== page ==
By a 6-3 vote, the Supreme Court on Thursday ruled against a conservative challenge to the Affordable Care Act that would have denied federal subsidies to people in 34 states, upholding a key part President Barack Obama's signature domestic policy achievement.
Chief Justice John Roberts, who in 2012 crossed the ideological divide to cast a decisive vote against a constitutional challenge to Obamacare, authored the opinion for the majority.
"The statutory scheme compels the Court to reject petitioners' interpretation because it would destabilize the individual insurance market in any State with a Federal Exchange, and likely create the very 'death spirals' that Congress designed the Act to avoid," Roberts wrote. He was joined by Justice Anthony Kennedy, who voted against Obamacare in the 2012 case, and the liberal bloc, including Sonia Sotomayor, Ruth Bader Ginsburg, Elena Kagan and Stephen Breyer.
Good news for... Republicans? By ruling against the lawsuit, known as King v. Burwell, the court also decided to spare Americans what would have been a high-stakes political drama. Had the ruling gone the other way, mostly Republican governors and GOP-controlled state legislatures would have been faced with a difficult choice: allow millions of citizens to lose their health insurance or reject what has become party orthodoxy and craft a fix, likely in the form of hastily assembled exchanges.
Congressional leaders would have come under pressure to author or allow some kind of amendment to the law, the simplest path to preserving benefits to the millions set to lose them. But there is little evidence to suggest any real plan ever existed. Eradicating Obamacare has become a matter of doctrine in the Republican party over the past five years. Signing off on legislation to save it would have been, to the GOP hardcore, a kind of political treason.
The argument: The challenge in King v. Burwell centered on a four-word phrase in the statute, which said the federal government can provide tax credits to people purchasing insurances through an exchange "established by the State." This translates to hundreds of dollars in aid monthly to people who could not afford insurance without it. The conservative legal groups who helped form the rationale for the case reasoned that cutting off federal dollars to people in the 34 states without their own exchanges would ultimately make the law untenable.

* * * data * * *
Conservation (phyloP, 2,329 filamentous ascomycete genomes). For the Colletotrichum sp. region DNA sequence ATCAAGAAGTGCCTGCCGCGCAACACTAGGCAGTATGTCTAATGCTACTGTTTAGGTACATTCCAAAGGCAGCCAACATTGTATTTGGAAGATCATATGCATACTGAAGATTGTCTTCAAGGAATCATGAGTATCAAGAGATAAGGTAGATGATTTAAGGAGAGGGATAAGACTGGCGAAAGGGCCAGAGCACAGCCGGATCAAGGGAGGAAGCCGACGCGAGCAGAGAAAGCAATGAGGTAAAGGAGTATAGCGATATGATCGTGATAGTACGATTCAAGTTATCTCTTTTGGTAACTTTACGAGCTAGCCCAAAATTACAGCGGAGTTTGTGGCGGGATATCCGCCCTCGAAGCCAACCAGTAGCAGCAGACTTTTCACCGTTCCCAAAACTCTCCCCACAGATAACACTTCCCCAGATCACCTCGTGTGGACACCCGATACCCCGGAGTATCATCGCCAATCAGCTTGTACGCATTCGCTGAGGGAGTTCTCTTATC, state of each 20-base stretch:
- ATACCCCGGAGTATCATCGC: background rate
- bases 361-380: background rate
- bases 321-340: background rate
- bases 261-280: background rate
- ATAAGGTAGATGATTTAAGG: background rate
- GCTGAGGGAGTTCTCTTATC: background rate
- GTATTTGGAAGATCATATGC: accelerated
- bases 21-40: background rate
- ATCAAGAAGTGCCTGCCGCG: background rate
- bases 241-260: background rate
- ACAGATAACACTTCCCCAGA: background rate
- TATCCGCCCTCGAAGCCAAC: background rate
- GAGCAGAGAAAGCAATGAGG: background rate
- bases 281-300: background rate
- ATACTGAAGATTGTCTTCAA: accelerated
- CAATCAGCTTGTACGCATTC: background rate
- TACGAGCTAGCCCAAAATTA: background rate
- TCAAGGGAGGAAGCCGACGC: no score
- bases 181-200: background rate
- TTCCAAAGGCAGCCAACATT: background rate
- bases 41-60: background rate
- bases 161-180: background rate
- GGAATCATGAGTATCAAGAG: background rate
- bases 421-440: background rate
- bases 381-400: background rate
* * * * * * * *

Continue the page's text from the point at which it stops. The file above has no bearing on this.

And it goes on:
The Department of Health and Human Services estimated that 6.4 million Americans would have lost their subsidies, an average of $272 every month, and be forced or choose to drop their coverage. With the pool of buyers diminished, the ripple effect would have seen prices skyrocket, with average national premiums jumping 287%, according to the Kaiser Family Foundation, sending Obamacare into a "death spiral."
The case arrived at the Supreme Court after the 4th Circuit Court of Appeals rejected the conservative argument against federal subsidies, ruling the IRS was permitted under the statute to continue providing credits to people in states without their own exchanges. But on Nov. 7, 2014, the high court revealed it would hear the arguments itself. That decision suggested at least four of the justices — the minimum necessary to grant a case — were at least open to reversing the lower court's decision.
In the end, though, the case was flimsy and the justices delivered a definitive rebuke. Obamacare, once again, has been affirmed as the law of the land.